Arriving tonight at a multiplex near everybody:
ARRIVAL (Dir. Denis Villeneuve, 2016)
Sadly it comes off more like an artsier take on INTERSTELLAR, Christopher Nolan’s failed foray into the genre from 2014.
It starts off compellingly with the news that a dozen ginormous oval spaceships have landed and are hovering over 12 different locations on Earth. Amy Adams as linguist Louise Banks is called in by US Army Colonel Weber (Forest Whitaker) to work in a team with mathematician Ian Donnelly (Jeremy Renner) to make contact with the aliens at their Montana visitation site. Michael Stuhlbarg, also currently seen in DOCTOR STRANGE, is also on hand as CIA Agent Halpern, the chief government liaison who’s monitoring the proceedings.
Every eighteen hours a portal opens in the aliens’ craft so a group can be lifted up into the ship and see and hear what they refer to as “heptapods” through a glass-like barrier in hope that they can get an answer to the key question which is the film’s tagline: “Why are they here?”
On one visit, Adams’ Banks removes her orange hazmat suit, risking contamination with the air, to try and make physical contact with the species. By this point, Banks has deduced that the language used by the two dominant creatures, who Renner’s Donnelly nicknames Abbott and Costello, formed by gaseous clouds of ink that illustrate Rorschach-esque circular sentences, is a non linear type of communication and that when they say “weapon,” they may mean “tool.”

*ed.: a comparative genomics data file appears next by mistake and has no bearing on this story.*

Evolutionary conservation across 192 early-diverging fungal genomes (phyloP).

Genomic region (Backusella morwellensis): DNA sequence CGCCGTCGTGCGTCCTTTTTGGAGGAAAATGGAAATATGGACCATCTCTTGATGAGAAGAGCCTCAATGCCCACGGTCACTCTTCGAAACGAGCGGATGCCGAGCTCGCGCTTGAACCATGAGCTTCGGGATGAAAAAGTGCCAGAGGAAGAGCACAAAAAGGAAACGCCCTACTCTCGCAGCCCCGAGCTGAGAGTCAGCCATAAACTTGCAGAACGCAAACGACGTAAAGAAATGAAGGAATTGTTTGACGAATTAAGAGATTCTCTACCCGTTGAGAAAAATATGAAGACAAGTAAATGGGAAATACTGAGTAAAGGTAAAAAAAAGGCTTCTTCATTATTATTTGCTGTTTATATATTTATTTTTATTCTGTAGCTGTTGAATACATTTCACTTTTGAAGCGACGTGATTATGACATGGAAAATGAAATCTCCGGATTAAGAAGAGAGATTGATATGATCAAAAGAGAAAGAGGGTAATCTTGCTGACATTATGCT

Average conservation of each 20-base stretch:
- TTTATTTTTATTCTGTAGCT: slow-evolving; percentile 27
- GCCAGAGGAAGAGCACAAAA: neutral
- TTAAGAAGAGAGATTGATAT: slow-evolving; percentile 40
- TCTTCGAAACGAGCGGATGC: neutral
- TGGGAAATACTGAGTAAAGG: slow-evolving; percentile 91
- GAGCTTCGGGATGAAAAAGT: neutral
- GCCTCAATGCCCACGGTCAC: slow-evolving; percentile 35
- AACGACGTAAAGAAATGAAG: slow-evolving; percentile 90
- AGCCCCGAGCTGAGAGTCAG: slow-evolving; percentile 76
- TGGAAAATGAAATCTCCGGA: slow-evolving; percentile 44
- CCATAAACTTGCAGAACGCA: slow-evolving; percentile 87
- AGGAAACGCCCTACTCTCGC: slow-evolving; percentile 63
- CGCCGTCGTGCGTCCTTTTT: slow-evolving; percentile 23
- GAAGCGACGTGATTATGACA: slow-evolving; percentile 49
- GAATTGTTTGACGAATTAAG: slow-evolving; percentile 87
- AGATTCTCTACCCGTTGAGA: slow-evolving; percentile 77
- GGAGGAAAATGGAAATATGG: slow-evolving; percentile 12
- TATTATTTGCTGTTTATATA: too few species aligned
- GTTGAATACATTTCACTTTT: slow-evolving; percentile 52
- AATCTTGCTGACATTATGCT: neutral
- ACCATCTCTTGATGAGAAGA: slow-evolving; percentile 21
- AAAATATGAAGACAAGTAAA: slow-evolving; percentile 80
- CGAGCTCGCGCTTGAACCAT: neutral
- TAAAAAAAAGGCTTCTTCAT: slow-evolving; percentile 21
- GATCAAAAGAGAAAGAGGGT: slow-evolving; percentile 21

Sure, this sounds and feels very much like CONTACT, but there’s a different vibe at work particularly in the beautifully fleeting flashbacks that Banks keeps having revolving around her daughter (played at different ages by Abigail Pniowsky and Julia Scarlett Dan) who we learn in the film’s heart-tugging prologue died from cancer at 12-years old.
While Banks and crew are making headway with our extraterrestrial visitors, their Chinese and Russian counterparts aren’t fairing as well so there’s the looming possibility that mankind is on the verge of global war.
The movie’s message and meaning gets really muddled in its last third. Imagery collides with itself as Adams’ Banks gets further and further into artsy, dream-like fuzziness. To sort out what happens would mean major Spoilers but I’m not so sure that I processed the films’ themes and plot points properly. The layered reveal of the film’s big twist isn’t handled effectively enough to make it really land. It feels like an afterthought that screenwriter Eric Heisserer adapted without any added imagination from the Ted Chiang 1998 short story that the film is based on (not that I’ve read that).
Yet while there are narrative strands that are left hanging, and no other character other than Adams’ is very fleshed out, the film is admirable on an aesthetic level largely due to cinematographer Bradford Young’s vivid, fluid imagery, and within the muddled execution there is still a semblance of emotional heft. Adams, whose touching performance is among her finest, has a lot to do with that.
It’s just that the whole thing just comes off as a spiritually strained and self important exercise in the end. I don’t think Villeneuve set out to make a mash-up of CONTACT, INTERSTELLAR and THE TREE OF LIFE but I’m afraid that’s what we’ve got here. Were I a star rating critic, I’d give it three out of five stars because it did its job competently in a number of departments, and because it’s a decent piece of well made entertainment. But if it had hit the stars over the moon that it was shooting for, it really could’ve been a masterpiece.